Thursday 24 – Friday 25 April 2014
From the outside, the old building was unimpressive, almost derelict looking, but that was the way that Drew Coleman wanted it. The building drew little, if any, attention from passers-by because it closely resembled every other run-down warehouse in the neighbourhood. No one would suspect that it was a state-of-the-art home that was the result of hundreds of hours of architectural planning and design. Renovated to repair structural weaknesses and aesthetic damage that resulted from years of neglect, Coleman insisted that the warehouse maintain its aged façade so that his home would be invisible in the less than homely neighbourhood. Its interior, however, was a marvel of modern technology and design.
Drew was surprised to see an old friend had found his way into the warehouse. He put his laptop bag on the kitchen island, took two bottles of Belgian beer from the refrigerator, and cracked the tops off of them. He sauntered to the sofa, and dropped onto the seat next to his friend, handing the man a beer as he landed.
‘Felipe, my friend, what brings you here? And more to the point, how the hell did you get into my warehouse?’
‘I needed somewhere quiet away from my old man. You know how he gets.’ Felipe downed a mouthful of beer. ‘How did I get in? You ask me that question? Have you forgotten where you came from and what we used to get up to?’
‘You hacked my security system? No way. It’s flawless. There’s absolutely no way that you could’ve done that.’
Felipe smiled and shrugged. ‘If you say so.’
The simple reply grabbed Drew’s full attention.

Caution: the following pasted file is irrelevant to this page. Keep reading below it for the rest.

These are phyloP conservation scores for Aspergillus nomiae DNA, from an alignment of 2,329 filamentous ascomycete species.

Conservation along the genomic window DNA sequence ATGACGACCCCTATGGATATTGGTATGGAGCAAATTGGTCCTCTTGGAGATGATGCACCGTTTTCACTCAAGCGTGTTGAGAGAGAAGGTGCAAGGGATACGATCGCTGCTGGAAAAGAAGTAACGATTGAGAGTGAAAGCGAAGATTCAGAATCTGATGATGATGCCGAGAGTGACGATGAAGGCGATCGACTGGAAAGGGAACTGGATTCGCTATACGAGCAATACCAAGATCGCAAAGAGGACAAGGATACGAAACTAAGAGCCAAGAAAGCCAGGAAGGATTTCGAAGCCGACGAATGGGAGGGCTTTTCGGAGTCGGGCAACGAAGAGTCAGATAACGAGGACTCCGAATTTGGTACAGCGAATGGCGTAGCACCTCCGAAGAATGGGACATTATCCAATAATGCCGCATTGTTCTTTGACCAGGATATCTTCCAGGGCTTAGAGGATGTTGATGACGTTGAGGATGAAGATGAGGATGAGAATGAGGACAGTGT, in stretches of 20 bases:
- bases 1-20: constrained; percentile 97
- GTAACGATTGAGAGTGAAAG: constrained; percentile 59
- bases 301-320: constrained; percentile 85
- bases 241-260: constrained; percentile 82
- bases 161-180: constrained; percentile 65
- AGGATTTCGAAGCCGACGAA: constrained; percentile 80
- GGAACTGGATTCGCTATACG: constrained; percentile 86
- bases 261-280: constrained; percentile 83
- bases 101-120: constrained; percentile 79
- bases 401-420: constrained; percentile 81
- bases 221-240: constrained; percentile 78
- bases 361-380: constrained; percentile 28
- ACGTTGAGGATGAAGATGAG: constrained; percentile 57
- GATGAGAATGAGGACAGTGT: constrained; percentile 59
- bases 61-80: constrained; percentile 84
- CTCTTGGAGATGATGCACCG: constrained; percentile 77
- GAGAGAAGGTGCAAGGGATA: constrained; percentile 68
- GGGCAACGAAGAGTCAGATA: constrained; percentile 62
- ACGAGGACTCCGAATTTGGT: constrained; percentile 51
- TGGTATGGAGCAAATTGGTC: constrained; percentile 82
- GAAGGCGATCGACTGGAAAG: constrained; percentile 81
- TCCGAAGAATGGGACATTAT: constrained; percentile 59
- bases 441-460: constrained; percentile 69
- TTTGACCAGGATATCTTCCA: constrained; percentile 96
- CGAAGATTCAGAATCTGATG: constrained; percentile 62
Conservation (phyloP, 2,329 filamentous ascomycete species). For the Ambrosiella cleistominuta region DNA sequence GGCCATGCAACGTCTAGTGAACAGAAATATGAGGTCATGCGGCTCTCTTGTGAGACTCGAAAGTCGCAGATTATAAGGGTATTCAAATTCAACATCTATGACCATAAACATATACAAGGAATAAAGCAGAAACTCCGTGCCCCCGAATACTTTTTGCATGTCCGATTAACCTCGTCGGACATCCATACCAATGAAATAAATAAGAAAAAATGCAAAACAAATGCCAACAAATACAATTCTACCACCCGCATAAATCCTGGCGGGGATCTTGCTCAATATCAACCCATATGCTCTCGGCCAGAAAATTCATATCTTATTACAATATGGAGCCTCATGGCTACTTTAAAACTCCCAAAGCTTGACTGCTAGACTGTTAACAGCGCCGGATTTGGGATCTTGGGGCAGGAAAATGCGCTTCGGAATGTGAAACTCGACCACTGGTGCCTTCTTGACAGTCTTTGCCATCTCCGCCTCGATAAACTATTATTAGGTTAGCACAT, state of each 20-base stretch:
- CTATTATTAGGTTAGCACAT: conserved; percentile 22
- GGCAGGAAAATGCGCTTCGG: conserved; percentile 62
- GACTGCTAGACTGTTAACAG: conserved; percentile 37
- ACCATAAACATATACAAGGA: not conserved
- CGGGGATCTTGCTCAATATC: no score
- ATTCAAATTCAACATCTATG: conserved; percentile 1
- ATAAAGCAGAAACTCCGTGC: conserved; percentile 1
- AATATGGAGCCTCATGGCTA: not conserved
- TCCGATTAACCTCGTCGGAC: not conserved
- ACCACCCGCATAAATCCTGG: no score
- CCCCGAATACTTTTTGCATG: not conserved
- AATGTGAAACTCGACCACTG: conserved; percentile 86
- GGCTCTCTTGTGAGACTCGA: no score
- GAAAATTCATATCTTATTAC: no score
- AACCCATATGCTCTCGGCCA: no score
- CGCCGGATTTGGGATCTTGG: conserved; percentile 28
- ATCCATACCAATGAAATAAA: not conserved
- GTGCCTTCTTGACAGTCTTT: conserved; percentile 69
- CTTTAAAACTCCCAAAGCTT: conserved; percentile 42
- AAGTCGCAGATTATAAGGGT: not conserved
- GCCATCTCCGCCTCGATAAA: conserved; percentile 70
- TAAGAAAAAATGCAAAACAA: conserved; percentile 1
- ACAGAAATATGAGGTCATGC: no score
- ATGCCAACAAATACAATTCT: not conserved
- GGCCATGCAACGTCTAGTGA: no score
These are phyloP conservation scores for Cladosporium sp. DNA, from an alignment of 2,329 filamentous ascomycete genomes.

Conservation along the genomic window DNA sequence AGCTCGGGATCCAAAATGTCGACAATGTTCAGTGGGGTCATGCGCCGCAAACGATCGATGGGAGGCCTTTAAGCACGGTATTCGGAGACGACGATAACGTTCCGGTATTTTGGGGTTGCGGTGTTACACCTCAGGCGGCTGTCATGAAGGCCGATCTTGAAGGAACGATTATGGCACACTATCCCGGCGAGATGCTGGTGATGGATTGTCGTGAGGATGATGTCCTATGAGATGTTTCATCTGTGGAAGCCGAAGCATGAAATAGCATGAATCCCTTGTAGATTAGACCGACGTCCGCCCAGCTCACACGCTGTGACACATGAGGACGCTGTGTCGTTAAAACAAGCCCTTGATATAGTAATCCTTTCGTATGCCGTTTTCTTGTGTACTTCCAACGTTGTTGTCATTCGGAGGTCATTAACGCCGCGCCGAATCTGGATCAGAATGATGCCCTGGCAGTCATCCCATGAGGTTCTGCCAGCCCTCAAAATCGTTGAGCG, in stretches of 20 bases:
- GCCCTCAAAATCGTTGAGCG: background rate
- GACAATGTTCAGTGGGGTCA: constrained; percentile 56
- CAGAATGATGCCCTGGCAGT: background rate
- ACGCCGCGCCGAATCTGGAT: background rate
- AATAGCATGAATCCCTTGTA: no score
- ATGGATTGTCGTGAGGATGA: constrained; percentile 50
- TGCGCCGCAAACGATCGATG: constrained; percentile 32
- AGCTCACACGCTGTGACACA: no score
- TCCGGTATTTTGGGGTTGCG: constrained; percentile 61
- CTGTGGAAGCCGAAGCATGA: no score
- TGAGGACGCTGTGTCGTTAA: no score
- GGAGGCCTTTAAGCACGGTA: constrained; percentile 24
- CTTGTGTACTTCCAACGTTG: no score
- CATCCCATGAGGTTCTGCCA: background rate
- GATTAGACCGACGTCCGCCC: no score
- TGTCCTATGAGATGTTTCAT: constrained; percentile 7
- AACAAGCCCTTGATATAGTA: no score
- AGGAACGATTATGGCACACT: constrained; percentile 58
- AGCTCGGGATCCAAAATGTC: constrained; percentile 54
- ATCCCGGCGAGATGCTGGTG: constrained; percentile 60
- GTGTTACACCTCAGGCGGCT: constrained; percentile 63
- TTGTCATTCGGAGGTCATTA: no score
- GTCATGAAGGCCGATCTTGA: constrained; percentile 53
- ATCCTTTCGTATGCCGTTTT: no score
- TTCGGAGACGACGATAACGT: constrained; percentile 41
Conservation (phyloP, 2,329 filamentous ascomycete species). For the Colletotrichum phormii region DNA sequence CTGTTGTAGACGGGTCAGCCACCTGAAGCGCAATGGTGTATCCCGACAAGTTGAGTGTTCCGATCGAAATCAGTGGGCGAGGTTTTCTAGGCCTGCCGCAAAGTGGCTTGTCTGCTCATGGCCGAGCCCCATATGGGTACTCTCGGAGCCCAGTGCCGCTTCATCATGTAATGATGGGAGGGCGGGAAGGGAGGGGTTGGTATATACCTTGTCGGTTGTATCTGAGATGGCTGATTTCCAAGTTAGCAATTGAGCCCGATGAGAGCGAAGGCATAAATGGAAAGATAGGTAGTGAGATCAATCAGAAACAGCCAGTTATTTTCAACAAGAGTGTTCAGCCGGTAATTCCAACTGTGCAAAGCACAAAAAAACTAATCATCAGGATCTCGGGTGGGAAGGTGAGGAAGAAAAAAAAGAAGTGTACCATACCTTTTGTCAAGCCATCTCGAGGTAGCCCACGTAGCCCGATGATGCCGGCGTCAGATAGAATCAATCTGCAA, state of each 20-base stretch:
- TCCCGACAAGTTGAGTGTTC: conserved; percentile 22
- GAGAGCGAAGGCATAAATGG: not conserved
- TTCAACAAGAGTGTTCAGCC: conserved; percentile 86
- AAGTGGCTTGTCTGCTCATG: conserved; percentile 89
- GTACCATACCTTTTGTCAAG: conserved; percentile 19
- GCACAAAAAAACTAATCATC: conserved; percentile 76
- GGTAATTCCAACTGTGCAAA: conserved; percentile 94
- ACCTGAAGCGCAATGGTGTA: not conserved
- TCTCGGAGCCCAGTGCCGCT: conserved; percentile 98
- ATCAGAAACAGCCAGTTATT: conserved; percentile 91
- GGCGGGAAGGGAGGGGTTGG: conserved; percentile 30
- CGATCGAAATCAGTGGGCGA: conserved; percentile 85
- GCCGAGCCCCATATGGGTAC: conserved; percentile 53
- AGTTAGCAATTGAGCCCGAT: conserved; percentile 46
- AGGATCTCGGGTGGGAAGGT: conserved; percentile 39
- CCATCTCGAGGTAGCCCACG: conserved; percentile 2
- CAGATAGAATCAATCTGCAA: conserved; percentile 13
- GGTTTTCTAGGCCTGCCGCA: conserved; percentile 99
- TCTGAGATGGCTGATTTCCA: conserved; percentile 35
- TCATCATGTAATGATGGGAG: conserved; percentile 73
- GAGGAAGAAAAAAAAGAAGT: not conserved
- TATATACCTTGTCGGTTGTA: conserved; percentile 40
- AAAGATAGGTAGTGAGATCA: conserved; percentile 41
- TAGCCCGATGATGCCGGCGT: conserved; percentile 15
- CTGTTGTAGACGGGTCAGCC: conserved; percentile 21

‘Fine. How did you do it? Exactly. Don’t leave anything out because, clearly, I have to tweak the system if it has vulnerabilities.’
Felipe laughed. ‘Drew, you’re so obsessive about things being perfect. Nothing ever is, and you can’t make it so just because you want it that way.’
‘Oh, Master Zen now, are you? Just tell me how you hacked my security . . . or help me fix it.’
‘I think you’ve become slower as you’ve aged, Drew. We used to be the best of the best at breaking into things. The only things that have changed are that we’ve got older, and we’ve got slower, but I’d wager that we’re still at the top of our games aside from that. Show me your system specs and I’ll show you where I got in.’
* * * * *
Her home office floor and walls were a testament to how focussed Carrie Butcher was when she was engaged in a case. Crime scene photographs were everywhere, stuck to the walls, strewn across the floor and furniture. Reports were strategically placed within arm’s length around her spot on the floor, the desk having become too laden with other documents to use. She referred to both her notebook computer and iPad regularly, as well as every other document or photograph that she had managed to secrete from the police station house.
‘Somewhere, you bastard, you’ve left behind a clue, and I intend to find it if it’s the last thing that I do,’ she said to herself. So wrapped up in her work, Carrie was startled by the loud chiming of her cell phone. Scrambling to find where she left it, she inadvertently distributed the reports across photos and other documents. Finally grabbing the cell before it rang out, Butcher recognised the calling number, and answered the call a little irritated for being disrupted.